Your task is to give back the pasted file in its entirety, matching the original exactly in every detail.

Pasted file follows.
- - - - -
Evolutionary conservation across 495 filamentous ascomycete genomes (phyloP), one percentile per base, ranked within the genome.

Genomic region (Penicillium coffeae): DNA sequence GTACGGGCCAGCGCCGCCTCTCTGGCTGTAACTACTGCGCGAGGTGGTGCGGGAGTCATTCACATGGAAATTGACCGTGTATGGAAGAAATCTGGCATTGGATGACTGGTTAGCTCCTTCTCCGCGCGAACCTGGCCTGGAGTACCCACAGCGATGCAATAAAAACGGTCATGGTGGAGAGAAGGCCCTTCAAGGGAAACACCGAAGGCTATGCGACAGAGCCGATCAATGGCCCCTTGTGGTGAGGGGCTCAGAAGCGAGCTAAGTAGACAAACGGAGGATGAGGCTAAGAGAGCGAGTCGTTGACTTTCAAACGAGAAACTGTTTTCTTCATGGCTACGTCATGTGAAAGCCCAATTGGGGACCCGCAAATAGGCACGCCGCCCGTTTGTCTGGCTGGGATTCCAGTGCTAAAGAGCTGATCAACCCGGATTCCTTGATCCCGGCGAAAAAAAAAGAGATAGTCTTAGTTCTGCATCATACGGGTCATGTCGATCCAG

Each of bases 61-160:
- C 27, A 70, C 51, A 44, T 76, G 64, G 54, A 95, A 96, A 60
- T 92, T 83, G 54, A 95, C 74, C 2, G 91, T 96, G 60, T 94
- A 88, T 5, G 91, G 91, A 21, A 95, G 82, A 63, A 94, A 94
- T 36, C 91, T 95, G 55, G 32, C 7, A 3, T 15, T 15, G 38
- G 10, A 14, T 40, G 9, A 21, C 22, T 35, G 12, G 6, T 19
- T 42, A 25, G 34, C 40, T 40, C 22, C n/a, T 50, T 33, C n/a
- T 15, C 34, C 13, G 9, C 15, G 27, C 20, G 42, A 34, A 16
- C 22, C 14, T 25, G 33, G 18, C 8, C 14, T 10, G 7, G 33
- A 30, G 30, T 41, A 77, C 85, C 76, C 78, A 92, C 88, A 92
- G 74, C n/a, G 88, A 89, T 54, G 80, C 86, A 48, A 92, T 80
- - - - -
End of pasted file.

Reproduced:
Evolutionary conservation across 495 filamentous ascomycete genomes (phyloP), one percentile per base, ranked within the genome.

Genomic region (Penicillium coffeae): DNA sequence GTACGGGCCAGCGCCGCCTCTCTGGCTGTAACTACTGCGCGAGGTGGTGCGGGAGTCATTCACATGGAAATTGACCGTGTATGGAAGAAATCTGGCATTGGATGACTGGTTAGCTCCTTCTCCGCGCGAACCTGGCCTGGAGTACCCACAGCGATGCAATAAAAACGGTCATGGTGGAGAGAAGGCCCTTCAAGGGAAACACCGAAGGCTATGCGACAGAGCCGATCAATGGCCCCTTGTGGTGAGGGGCTCAGAAGCGAGCTAAGTAGACAAACGGAGGATGAGGCTAAGAGAGCGAGTCGTTGACTTTCAAACGAGAAACTGTTTTCTTCATGGCTACGTCATGTGAAAGCCCAATTGGGGACCCGCAAATAGGCACGCCGCCCGTTTGTCTGGCTGGGATTCCAGTGCTAAAGAGCTGATCAACCCGGATTCCTTGATCCCGGCGAAAAAAAAAGAGATAGTCTTAGTTCTGCATCATACGGGTCATGTCGATCCAG

Each of bases 61-160:
- C 27, A 70, C 51, A 44, T 76, G 64, G 54, A 95, A 96, A 60
- T 92, T 83, G 54, A 95, C 74, C 2, G 91, T 96, G 60, T 94
- A 88, T 5, G 91, G 91, A 21, A 95, G 82, A 63, A 94, A 94
- T 36, C 91, T 95, G 55, G 32, C 7, A 3, T 15, T 15, G 38
- G 10, A 14, T 40, G 9, A 21, C 22, T 35, G 12, G 6, T 19
- T 42, A 25, G 34, C 40, T 40, C 22, C n/a, T 50, T 33, C n/a
- T 15, C 34, C 13, G 9, C 15, G 27, C 20, G 42, A 34, A 16
- C 22, C 14, T 25, G 33, G 18, C 8, C 14, T 10, G 7, G 33
- A 30, G 30, T 41, A 77, C 85, C 76, C 78, A 92, C 88, A 92
- G 74, C n/a, G 88, A 89, T 54, G 80, C 86, A 48, A 92, T 80